In his autobiography, Malcolm X recounted how during his time in prison he came to the belief that “If you will take one step toward Allah, Allah will take two steps toward you.”
He had something more personal in mind than American political outreach to the Muslim world, but the point stands. If only Americans had an eloquent, charismatic, man of color who could begin reaching out to the Islamic world, maybe the paradigm of mistrust and hostility between the U.S. and the broader Middle East could be shifted ever so slightly …
Oh, wait—we do.
During the first few months of his presidency, Barack Obama took a series of small steps toward opening a dialogue between the West and the Islamic world—his interview with al-Arabiya, his Nowruz greeting to Iranians and his address to the Turkish parliament. With his speech at Cairo University this week, he will take a larger one.
Obama’s middle name, “Hussein” (the Middle East equivalent of “Williams”), and his consensus-building style give him a head start with his Muslim audience. But Obama’s early, public opposition to the U.S. invasion of Iraq remains the singular characteristic that gives him credibility with Muslims and separation from past administrations.
Regardless of what Obama says, his American critics will dismiss the speech as “vague rhetoric,” and we can expect a comparable critique from radicals such as al–Qaida’s No. 2, Ayman al-Zawahiri, who already pre-denounced Obama’s speech as “bloody messages” concealed by “polished words.” But Obama isn’t proposing ready-made solutions for conflict in the region. His speech is meant to propel his administration into the next phase of diplomacy by convincing Muslims that he understands their concerns:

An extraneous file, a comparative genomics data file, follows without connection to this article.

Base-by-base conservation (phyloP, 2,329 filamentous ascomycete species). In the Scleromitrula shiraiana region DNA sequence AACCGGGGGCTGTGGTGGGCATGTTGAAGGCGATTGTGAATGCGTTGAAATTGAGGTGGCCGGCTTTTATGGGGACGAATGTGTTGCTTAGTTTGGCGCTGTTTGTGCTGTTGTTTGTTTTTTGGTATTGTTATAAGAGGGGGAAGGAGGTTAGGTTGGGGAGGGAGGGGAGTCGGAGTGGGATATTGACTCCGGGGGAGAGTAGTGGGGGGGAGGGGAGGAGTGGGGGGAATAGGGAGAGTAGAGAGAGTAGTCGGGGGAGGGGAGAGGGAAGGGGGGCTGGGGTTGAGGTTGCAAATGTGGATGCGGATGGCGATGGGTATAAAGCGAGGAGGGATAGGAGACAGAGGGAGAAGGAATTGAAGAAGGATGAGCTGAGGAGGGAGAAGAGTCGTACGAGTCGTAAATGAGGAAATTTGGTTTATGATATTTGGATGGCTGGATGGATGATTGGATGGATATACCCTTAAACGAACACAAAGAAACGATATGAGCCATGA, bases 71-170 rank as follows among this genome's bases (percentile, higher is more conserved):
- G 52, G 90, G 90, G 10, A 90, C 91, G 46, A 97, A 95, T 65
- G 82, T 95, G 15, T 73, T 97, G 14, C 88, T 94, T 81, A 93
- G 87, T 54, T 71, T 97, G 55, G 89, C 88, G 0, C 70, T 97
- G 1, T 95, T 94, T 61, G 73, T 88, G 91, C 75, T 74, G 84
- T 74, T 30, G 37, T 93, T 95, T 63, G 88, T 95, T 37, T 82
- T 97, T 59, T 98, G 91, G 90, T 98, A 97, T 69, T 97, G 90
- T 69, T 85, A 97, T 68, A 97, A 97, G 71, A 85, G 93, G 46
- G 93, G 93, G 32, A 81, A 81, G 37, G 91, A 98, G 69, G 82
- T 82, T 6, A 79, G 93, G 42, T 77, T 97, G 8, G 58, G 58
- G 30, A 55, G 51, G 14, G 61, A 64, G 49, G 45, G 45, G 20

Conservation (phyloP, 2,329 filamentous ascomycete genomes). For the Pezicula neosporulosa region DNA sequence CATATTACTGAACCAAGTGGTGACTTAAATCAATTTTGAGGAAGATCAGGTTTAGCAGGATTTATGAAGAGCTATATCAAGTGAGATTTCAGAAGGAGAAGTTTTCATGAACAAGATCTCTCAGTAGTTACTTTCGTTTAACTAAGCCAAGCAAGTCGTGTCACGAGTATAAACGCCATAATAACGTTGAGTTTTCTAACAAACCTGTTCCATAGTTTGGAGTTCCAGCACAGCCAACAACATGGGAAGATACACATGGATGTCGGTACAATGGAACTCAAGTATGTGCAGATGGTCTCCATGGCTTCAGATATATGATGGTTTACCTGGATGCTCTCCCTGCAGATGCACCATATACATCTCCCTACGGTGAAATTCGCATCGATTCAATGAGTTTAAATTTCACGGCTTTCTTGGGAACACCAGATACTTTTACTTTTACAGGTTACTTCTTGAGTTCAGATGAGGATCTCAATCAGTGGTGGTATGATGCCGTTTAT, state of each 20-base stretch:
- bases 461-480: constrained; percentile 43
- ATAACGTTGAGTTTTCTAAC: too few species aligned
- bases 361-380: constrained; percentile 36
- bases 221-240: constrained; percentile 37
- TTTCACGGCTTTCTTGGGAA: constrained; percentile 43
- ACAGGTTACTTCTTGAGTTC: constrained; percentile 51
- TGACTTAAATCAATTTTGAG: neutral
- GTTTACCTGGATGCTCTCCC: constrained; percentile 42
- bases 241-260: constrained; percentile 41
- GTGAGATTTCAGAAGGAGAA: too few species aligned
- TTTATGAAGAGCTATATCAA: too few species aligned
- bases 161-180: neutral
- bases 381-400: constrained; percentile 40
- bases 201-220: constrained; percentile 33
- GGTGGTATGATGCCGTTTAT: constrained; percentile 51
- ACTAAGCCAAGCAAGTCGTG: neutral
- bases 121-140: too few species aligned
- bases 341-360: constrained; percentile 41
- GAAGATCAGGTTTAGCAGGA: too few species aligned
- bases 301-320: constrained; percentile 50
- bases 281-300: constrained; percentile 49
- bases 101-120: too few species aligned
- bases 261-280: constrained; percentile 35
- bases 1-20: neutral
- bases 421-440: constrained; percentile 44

The Cairo audience will look for confirmation that Obama plans to continue pressing Israeli Prime Minister Benjamin Netanyahu to halt building of Jewish settlements in the West Bank—something Netanyahu says he won’t do. But Obama has to convey this without shaking Israel’s confidence in their traditionally tight alliance with the U.S.
At the same time, Obama has to bolster the leadership of Palestinian President Mahmoud Abbas over that of Hamas, but carefully, without making Abbas seem like a puppet of the U.S. and the Israelis.
Obama must provide “ammunition” for Muslim moderates seeking to counter the anti-U.S. sentiment among their constituencies—tricky in a region where we define “moderate” as “pro-U.S.”—while some of those “moderate” regimes, like Egypt’s, deny political freedoms to their own citizens while preaching about liberation for Palestinians.
While some American conservatives are only concerned with asserting American infallibility in foreign affairs, the president will be trying to show a little superpower humility. After years of throwing around terms like “Islamic fascists,” we’ve effectively been calling our opponents in the Muslim world the equivalent of the N-word for the better part of a decade, and Obama has to walk back some of that rhetoric before we can get a fresh start.